Earlier this week we shared some perspectives on the often overlooked impact of meningococcal disease on friends and family members. We have one more story that we think everyone should hear.
T.E.A.M. member Amy Aiken was diagnosed with the flu in October 2011. That night, she started seeing spots and knew something was seriously wrong. She called 911 and lost consciousness in the ambulance. Shortly after her arrival in the ER, Amy’s kidneys failed and she was immediately put on dialysis. It turned out that Amy did not have the flu, she had meningococcal disease.
Amy asked her mother Jean, now an NMA M.O.M., four questions in the course of her illness. Questions no one else should ever have to ask, and no parent should have to answer.
The first thing she asked me when I walked into the ICU was— “Did I do the right thing?” By that she meant calling 911. I said, “Oh, absolutely!” It saved her life.
The next question was “Will I get better?” She asked this right after the doctor told me that she probably had an hour to live. But I have faith in an afterlife, and I don’t see death as a bad thing. So I was able to say “Amy, I guarantee you, you will get better.” Either she would live or be in heaven. When I made that guarantee, I literally felt her whole body relax. But I’ve always felt a little guilty. Did I lie to my daughter? It was our last conversation for two months. She was in a coma after that.
While she was in the coma we had to sign the paperwork for her feet to be amputated. The next question—the hot potato question—was how do we answer when she asks, “What happened to my legs?” I thought the doctors would handle that one, but they made it clear they did not want to be the ones to tell her. Amy never actually asked that question. Later she told me she just sensed, more than anything, that her feet weren’t there. She said she couldn’t look down for two weeks. Finally one day, she looked me in the eye, and I looked her back in the eye, and I just—kinda nodded, “Yes, I know, dear. I know they’re not there.”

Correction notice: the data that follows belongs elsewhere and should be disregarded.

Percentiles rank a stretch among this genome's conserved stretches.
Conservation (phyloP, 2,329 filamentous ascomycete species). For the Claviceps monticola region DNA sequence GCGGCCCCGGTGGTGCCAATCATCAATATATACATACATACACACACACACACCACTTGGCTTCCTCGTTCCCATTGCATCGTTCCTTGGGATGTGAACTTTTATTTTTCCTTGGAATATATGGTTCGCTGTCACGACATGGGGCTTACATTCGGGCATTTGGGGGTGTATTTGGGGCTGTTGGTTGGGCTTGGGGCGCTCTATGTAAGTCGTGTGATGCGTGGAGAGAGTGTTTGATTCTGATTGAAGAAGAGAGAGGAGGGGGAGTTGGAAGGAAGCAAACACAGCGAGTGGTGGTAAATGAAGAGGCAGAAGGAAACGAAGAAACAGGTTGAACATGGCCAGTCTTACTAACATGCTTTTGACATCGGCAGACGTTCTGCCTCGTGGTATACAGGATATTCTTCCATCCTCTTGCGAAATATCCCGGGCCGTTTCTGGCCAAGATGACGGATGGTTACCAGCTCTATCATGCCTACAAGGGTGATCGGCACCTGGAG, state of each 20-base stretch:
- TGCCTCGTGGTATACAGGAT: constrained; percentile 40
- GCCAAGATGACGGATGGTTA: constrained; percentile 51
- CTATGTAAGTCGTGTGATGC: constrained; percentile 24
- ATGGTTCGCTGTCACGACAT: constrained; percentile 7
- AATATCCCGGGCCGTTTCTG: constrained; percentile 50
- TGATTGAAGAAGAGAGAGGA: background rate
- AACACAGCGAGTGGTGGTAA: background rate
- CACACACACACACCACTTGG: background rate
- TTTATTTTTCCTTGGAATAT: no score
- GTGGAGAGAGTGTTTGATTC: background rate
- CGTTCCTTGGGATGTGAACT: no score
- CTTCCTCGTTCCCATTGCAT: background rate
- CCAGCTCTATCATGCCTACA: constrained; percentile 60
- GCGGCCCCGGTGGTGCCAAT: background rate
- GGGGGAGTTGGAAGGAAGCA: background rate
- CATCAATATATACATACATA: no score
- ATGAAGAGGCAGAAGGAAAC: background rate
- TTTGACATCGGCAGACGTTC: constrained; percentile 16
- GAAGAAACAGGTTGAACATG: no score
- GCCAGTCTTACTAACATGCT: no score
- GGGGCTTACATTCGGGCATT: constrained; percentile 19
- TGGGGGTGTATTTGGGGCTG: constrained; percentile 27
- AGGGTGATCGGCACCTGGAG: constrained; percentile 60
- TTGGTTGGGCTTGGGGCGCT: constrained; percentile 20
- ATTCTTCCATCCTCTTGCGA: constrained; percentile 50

And the last question—and this is the one I dreaded the most was, “What made you think I would want to live this way?” I was so thankful that I had an answer when the question came. While she was in a coma, a friend directed me to some videos of survivors. It was amazing to see others who had dealt with amputations and were living. They were happy and I knew there was life after this.
The Aiken’s did not know that meningitis is potentially vaccine-preventable. Even if Amy had been vaccinated, the vaccine available at the time wouldn’t have protected her against serogroup B, which she had. Now Amy and Jean are working to ensure that all teens get A, C, W, Y and #BVaccinated.
This post is part of the #BVaccinated series based on NMA’s report, Beyond the Science: Putting a Face on Meningococcal Disease. As national policy regarding serogroup B meningococcal vaccination is discussed and implemented, NMA urges all those involved to consider these perspectives. We believe that routinely vaccinating our children against this disease is the right thing to do.